Agronomy and Horticulture Department
Corn Breeding: Lessons from the Past
Date of this Version
Plant and Soil Sciences eLibrary (PASSeL) Lesson
This is the first in a series of lessons specifically designed to instruct individuals without any formal training in genetics or statistics about the science of corn breeding. Individuals with formal training in genetics or statistics but without any training in plant breeding also may benefit from these lessons.
Overview and Objectives
This is the first in a series of lessons specifically designed to instruct individuals without any formal training in genetics or statistics about the science of corn breeding. Individuals with formal training in genetics or statistics but without any training in plant breeding also may find these lessons beneficial.
To learn more about the science of corn breeding, a reasonable starting place is a review of the history of corn breeding. You can learn much by considering the failures and successes of past breeding efforts and the causes behind these. In subsequent lessons, many of the concepts introduced in this lesson will be examined in more detail.
At the completion of this lesson you will be able to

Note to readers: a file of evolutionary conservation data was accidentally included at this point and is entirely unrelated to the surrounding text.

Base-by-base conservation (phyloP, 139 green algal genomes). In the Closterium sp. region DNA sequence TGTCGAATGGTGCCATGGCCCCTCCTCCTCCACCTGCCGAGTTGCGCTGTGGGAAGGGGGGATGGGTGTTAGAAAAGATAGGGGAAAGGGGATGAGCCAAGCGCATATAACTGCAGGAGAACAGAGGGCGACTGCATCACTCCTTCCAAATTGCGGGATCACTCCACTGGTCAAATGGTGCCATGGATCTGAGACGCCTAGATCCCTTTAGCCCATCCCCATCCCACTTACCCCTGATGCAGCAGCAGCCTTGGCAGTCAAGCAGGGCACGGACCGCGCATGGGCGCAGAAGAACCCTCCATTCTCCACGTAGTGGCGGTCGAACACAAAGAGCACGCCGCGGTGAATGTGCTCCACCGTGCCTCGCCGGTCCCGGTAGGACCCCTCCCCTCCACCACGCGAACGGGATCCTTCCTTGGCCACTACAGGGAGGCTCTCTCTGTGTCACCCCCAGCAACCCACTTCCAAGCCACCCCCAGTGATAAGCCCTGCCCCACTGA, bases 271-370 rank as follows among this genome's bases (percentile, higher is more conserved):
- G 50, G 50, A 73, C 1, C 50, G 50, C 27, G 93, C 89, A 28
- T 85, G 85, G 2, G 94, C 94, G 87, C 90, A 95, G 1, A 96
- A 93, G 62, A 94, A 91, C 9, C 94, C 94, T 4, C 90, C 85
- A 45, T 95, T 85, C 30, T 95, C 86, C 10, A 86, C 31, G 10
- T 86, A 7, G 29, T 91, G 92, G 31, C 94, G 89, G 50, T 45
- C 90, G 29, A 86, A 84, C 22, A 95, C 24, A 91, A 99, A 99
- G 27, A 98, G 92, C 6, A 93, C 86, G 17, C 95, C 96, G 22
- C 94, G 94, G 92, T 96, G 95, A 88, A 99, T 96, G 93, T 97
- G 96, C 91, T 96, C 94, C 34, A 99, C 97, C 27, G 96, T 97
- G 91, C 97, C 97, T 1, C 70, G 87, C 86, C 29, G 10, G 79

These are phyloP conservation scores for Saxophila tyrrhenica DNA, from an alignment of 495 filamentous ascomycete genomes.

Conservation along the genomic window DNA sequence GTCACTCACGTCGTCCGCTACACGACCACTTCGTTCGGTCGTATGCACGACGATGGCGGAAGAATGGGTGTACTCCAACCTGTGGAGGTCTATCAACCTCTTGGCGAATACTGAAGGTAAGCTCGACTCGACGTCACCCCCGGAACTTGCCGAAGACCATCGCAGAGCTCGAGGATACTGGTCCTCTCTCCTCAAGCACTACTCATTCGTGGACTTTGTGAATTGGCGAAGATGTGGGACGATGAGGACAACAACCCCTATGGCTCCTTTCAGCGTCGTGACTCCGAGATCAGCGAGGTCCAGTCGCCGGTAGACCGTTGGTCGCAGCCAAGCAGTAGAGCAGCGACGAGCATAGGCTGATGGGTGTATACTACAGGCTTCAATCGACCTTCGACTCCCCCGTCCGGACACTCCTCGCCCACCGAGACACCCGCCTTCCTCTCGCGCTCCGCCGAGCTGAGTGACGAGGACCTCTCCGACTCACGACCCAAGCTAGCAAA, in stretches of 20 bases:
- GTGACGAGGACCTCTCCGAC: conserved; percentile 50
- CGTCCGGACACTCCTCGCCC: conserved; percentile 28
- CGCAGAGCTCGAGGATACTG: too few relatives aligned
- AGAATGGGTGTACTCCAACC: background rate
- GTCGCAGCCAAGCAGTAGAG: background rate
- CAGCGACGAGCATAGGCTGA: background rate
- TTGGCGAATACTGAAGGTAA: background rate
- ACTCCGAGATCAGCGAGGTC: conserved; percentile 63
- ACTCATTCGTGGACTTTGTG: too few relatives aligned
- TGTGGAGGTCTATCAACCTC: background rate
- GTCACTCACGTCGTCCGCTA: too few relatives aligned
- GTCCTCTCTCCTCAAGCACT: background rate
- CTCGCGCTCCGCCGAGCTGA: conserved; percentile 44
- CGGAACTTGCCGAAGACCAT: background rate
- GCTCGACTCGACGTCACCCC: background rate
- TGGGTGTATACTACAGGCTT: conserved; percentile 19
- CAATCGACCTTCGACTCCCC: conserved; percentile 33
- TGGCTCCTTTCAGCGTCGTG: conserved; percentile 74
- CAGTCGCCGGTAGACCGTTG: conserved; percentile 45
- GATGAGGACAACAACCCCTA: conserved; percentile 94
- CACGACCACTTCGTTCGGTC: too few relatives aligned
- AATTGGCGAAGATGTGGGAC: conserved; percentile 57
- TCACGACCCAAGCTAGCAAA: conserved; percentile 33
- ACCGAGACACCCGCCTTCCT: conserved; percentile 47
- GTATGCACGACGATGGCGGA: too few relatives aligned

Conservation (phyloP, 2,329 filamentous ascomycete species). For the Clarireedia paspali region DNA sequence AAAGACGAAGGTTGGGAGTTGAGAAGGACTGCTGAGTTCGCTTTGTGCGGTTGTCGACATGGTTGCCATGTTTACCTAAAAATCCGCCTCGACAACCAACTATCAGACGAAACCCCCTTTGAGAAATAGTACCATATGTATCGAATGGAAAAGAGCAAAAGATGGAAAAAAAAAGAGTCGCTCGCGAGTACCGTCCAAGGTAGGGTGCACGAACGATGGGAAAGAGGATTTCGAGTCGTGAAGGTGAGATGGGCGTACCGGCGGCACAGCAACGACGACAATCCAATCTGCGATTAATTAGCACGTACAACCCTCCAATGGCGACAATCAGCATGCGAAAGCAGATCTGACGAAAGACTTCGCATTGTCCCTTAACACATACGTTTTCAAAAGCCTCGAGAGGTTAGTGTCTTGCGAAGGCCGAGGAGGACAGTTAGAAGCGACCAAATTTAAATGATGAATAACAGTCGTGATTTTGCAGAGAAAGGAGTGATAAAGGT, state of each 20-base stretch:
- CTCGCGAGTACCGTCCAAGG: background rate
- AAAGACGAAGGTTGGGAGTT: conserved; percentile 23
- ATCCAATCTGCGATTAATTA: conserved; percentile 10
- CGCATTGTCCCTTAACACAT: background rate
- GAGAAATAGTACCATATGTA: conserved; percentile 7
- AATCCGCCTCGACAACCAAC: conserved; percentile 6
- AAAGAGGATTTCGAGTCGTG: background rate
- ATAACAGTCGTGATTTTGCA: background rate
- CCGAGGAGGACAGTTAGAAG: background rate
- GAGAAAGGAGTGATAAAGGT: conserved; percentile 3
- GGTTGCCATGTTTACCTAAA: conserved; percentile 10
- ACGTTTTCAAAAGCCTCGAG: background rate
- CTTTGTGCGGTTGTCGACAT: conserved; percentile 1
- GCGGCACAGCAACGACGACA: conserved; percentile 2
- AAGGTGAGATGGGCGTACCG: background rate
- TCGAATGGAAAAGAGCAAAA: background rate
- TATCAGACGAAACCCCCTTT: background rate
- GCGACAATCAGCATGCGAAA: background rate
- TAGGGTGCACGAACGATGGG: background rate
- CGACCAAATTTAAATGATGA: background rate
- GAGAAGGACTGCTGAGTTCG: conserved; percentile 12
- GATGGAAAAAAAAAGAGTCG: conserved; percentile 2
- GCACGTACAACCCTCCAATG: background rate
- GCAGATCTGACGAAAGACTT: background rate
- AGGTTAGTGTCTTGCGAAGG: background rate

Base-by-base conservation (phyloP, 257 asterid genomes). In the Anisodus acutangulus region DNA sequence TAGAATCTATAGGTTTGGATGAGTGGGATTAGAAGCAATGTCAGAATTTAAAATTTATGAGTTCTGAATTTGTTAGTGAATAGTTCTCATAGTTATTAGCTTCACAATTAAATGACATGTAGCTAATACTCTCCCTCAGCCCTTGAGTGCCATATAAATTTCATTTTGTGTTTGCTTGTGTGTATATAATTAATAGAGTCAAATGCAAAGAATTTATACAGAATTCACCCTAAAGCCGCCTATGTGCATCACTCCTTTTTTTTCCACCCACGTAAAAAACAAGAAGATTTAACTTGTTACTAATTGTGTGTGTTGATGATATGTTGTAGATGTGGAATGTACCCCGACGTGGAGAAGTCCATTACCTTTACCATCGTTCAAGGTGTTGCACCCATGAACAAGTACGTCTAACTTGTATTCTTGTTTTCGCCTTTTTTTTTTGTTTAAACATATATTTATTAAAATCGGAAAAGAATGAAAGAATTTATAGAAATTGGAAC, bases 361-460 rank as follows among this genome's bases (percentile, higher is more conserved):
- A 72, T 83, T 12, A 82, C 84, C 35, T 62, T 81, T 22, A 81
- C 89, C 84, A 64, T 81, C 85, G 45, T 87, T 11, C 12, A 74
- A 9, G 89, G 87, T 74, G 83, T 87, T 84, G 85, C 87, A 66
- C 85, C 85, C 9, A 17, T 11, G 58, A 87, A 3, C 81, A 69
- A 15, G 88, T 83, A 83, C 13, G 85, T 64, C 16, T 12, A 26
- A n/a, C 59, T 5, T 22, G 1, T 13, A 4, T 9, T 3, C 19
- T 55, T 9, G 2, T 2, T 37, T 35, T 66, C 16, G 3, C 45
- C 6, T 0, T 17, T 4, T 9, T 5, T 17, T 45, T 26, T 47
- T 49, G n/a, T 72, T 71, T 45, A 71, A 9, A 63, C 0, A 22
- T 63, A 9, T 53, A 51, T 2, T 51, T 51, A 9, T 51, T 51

- describe the basic anatomy and reproductive biology of a corn plant,
- name the two races of corn that are the parents of the Corn Belt Dent race,
- define what is meant by “open-pollinated variety” (OPV) and name several historically important open-pollinated varieties (OPVs),
- discuss two reasons why grain productivity did not increase in the United States from 1870 to 1930,
- define inbreeding and the consequences of inbreeding in corn,
- describe how to develop an inbred and a single-cross hybrid of corn, and
- name three reasons for the remarkable gains made in corn performance from 1930 to the present.
- Lesson home
- Corn Breeding: Lessons From the Past - Overview and Objectives
- What are the Origins of Corn?
- Anatomy and Reproduction of Corn
- Races of Corn
- A New Race of Corn Is Born
- What is an open-pollinated variety?
- Corn Grain Yields, 1870 to 1930
- Corn Shows, A Social Phenomenon
- Inbreeding, Hybrid Vigor, and Hybrid Corn
- Corn Grain Yields, 1930 to Today
- Corn Breeding: Lessons From the Past - Summary
- Corn Breeding: Lessons From the Past - Further Reading
Copyright © 2005 Ken Russell and Leah Sandall. Used by permission.
JNRLSE approved 2005
This project was supported in part by the National Research Initiative Competitive Grants CAP project 2011-68002-30029 from the USDA National Institute of Food and Agriculture, administered by the University of California-Davis and by the National Science Foundation (NSF), Division of Undergraduate Education, National SMETE Digital Library Program, Award #0938034, administered by the University of Nebraska. Any opinions, findings, conclusions, or recommendations expressed in this publication are those of the authors and do not necessarily reflect the views of the USDA or NSF.